Monday, December 28, 2009

Working - Part 1

I've been talking about writing a book about work for quite a long time. The only problem is, I haven't finished editing/completely reconstructing the book I'm currently working on (which is a memoir examining the loss of my brother.) So I've refused to allow myself to do any sort of pre-writing or out-lining or treatments until I'm done with the first.

But, I figure blogging about it (since I'm already self-committed to trying to post something every five days) is altogether different...

It's no longer news that I am, after a long and tedious search, currently employed. I am still in the stage of being deliriously relieved, still able to viscerally remember that conflicted feeling of the stress of not having a job combined with the guilty freedom that comes with having so much time on my hand.

One thing I've discovered is how much I instantly delight in the early days of a new routine. The making my lunch while the coffee brews, the starting up of my computer while I get into the shower, the checking emails and making a concerted effort not to get absorbed into something that will, fifteen minutes later, cause me to flee from the house in a panic, applying eyeliner in the car.

Then there are the delights of the logistics of each particular job. Last summer, I worked downtown. Because it was early fall, it was perfect weather to walk the block and a half to the bus stop. Then at lunch, there was the small thrill of sitting among the other downtowners, nestled in the strategic sunlit spots between the buildings.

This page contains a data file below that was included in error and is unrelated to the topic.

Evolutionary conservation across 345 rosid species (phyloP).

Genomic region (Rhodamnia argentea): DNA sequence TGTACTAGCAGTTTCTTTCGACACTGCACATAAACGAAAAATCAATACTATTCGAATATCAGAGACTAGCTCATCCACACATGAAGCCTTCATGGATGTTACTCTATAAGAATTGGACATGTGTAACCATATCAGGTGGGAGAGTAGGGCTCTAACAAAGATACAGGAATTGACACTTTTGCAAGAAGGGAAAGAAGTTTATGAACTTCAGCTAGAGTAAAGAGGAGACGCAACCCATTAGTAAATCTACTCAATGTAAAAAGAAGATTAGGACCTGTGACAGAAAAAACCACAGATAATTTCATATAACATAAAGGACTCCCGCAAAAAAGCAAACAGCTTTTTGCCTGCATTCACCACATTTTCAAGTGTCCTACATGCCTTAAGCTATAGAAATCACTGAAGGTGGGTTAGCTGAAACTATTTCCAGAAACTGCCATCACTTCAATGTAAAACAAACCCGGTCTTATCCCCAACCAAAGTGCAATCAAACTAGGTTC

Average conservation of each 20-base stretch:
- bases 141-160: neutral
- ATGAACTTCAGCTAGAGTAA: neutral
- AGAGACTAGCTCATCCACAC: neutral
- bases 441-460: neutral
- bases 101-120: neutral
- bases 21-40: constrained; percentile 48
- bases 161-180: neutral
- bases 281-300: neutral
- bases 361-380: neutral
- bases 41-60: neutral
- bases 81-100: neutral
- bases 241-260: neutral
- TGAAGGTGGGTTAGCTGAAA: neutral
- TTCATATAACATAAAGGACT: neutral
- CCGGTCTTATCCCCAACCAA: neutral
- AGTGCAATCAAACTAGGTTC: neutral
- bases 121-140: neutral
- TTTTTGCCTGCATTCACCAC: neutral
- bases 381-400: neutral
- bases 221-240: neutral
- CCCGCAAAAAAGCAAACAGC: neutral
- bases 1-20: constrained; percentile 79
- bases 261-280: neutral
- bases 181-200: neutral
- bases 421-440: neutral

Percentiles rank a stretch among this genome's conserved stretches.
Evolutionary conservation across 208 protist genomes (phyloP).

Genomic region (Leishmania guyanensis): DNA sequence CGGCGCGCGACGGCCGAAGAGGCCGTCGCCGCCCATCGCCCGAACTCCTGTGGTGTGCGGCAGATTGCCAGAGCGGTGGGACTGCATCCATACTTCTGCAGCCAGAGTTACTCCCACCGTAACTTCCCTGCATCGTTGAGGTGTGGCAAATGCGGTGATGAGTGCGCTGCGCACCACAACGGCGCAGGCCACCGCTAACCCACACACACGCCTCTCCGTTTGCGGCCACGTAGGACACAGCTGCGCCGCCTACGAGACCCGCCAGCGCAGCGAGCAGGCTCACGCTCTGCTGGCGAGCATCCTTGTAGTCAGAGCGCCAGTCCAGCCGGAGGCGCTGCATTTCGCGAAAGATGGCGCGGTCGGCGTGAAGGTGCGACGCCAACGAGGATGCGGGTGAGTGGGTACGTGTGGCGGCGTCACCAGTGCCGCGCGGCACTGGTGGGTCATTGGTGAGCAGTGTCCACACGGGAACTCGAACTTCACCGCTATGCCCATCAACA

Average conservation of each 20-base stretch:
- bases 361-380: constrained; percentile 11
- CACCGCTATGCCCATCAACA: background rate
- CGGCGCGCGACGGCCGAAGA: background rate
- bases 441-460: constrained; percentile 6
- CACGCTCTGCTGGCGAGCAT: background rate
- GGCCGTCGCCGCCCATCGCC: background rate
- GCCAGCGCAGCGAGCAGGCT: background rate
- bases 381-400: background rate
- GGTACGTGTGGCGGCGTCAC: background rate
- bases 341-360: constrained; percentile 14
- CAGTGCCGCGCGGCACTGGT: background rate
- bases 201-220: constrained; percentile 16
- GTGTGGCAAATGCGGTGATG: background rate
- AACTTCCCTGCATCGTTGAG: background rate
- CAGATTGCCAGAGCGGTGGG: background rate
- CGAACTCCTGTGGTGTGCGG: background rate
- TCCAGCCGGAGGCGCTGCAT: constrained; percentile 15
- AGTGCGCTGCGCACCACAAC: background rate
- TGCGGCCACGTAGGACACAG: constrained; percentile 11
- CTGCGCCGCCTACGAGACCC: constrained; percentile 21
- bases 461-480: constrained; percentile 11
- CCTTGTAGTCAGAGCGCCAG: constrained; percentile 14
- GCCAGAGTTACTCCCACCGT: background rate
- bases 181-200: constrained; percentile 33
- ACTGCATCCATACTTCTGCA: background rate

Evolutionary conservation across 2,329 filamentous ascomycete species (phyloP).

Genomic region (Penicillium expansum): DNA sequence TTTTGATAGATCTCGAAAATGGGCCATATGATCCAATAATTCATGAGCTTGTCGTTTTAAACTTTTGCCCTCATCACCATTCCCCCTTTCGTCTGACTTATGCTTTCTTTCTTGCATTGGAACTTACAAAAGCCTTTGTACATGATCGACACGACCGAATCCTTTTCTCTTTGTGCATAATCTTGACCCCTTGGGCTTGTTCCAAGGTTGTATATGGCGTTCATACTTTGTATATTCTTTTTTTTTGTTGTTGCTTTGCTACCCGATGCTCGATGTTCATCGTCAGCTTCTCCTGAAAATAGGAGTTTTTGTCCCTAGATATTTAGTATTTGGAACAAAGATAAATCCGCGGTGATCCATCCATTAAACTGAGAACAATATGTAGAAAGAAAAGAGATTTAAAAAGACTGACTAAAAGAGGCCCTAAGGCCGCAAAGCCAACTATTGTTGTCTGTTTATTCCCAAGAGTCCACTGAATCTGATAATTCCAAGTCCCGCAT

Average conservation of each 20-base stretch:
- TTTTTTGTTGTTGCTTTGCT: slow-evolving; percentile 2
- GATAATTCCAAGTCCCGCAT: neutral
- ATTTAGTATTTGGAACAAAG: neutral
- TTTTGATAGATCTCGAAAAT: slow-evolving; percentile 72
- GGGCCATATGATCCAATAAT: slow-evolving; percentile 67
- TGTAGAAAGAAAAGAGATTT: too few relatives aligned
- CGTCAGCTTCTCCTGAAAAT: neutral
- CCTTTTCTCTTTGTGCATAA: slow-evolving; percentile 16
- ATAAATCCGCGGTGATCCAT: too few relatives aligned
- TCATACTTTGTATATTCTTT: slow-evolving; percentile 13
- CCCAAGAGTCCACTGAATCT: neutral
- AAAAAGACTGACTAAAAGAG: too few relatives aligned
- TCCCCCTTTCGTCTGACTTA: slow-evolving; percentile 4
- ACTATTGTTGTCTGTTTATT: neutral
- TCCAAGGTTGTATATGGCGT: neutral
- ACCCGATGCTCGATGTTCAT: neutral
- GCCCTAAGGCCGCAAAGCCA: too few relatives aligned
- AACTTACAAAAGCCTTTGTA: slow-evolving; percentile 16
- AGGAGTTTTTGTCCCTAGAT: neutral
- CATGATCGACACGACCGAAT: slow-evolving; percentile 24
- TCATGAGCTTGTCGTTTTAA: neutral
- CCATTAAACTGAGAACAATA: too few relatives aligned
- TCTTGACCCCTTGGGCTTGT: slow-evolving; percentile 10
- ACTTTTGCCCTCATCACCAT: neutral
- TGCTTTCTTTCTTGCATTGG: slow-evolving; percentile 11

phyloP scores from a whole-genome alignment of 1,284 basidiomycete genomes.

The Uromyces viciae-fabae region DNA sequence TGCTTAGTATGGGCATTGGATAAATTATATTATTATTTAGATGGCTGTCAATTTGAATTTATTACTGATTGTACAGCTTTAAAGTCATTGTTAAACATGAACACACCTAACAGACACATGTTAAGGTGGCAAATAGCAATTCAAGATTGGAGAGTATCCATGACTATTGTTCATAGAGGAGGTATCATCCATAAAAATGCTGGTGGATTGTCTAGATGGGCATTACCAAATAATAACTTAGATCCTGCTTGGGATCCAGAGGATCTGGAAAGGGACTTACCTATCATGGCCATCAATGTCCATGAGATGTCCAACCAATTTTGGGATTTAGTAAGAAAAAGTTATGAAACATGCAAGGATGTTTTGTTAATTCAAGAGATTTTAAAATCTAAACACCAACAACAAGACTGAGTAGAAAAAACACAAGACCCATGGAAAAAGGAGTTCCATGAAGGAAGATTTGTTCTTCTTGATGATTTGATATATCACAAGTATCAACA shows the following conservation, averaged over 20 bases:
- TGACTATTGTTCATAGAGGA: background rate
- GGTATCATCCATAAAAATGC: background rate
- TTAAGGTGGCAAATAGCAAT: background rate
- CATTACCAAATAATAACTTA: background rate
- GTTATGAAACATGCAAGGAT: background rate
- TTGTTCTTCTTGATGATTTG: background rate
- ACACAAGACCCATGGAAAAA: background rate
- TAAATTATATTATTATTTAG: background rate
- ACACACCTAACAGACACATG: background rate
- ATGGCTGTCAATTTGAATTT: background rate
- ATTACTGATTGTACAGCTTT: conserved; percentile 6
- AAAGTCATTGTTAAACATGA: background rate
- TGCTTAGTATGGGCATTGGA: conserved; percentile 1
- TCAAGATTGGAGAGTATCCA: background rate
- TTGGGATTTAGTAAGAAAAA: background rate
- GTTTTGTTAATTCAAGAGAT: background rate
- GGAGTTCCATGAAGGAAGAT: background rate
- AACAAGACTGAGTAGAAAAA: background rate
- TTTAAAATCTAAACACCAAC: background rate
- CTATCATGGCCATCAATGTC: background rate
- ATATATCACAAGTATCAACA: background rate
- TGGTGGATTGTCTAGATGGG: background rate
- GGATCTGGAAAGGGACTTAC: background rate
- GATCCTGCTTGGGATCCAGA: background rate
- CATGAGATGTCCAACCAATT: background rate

For this job, its the close proximity (2.9 miles to be exact, a drive so short it is rivaled only by my walking-distance fast-food job in high school) that I'm reveling in. Being able to run home and throw a load of laundry is (for now anyway) a small pleasure.

Then, of course, there is the job itself. Acclimating to new places among new people has always come easy for me. It took me many years to realize this is not the case for everyone. I naively assumed people who didn't take to new circumstances simply chose not to. I like having already aligned myself with allies at the reception desk, shipping, the warehouse, and finding out who brings in the good coffee.

Surely, as always happens, these minor thrills will be replaced with the stresses that come with increased responsibility. But I'm willing to take that on for some peace of mind in the other areas of my life.

Tuesday, December 22, 2009

Throw Your Arms Around the World at Christmastime

I think I did a Christmas card topic on this a few years ago, but I've decided it bears repeating.

Christmas songs.

Every year I always think, I'm not sure I'm up for it, the same old "have yourselves" and "chestnuts roastings." I blame 93.3, which starts broadcasting their holiday music 24/7 on November 1. I've had to start purposely removing them from my pre-settings on my car radio to avoid routine irritation.

But by about December 6th or so, I'm ready.

I grew up going to church, so I'd learned all the Christmas staples early on. I'm not sure of my favorite, although it's hard to go wrong with a whispy rendition of Away in a Manger. My mom's favorite carol is O Come All Ye Faithful, so we sang that one a lot at bed time. I'll will say, the minor-chords of We Three Kings scared me a little.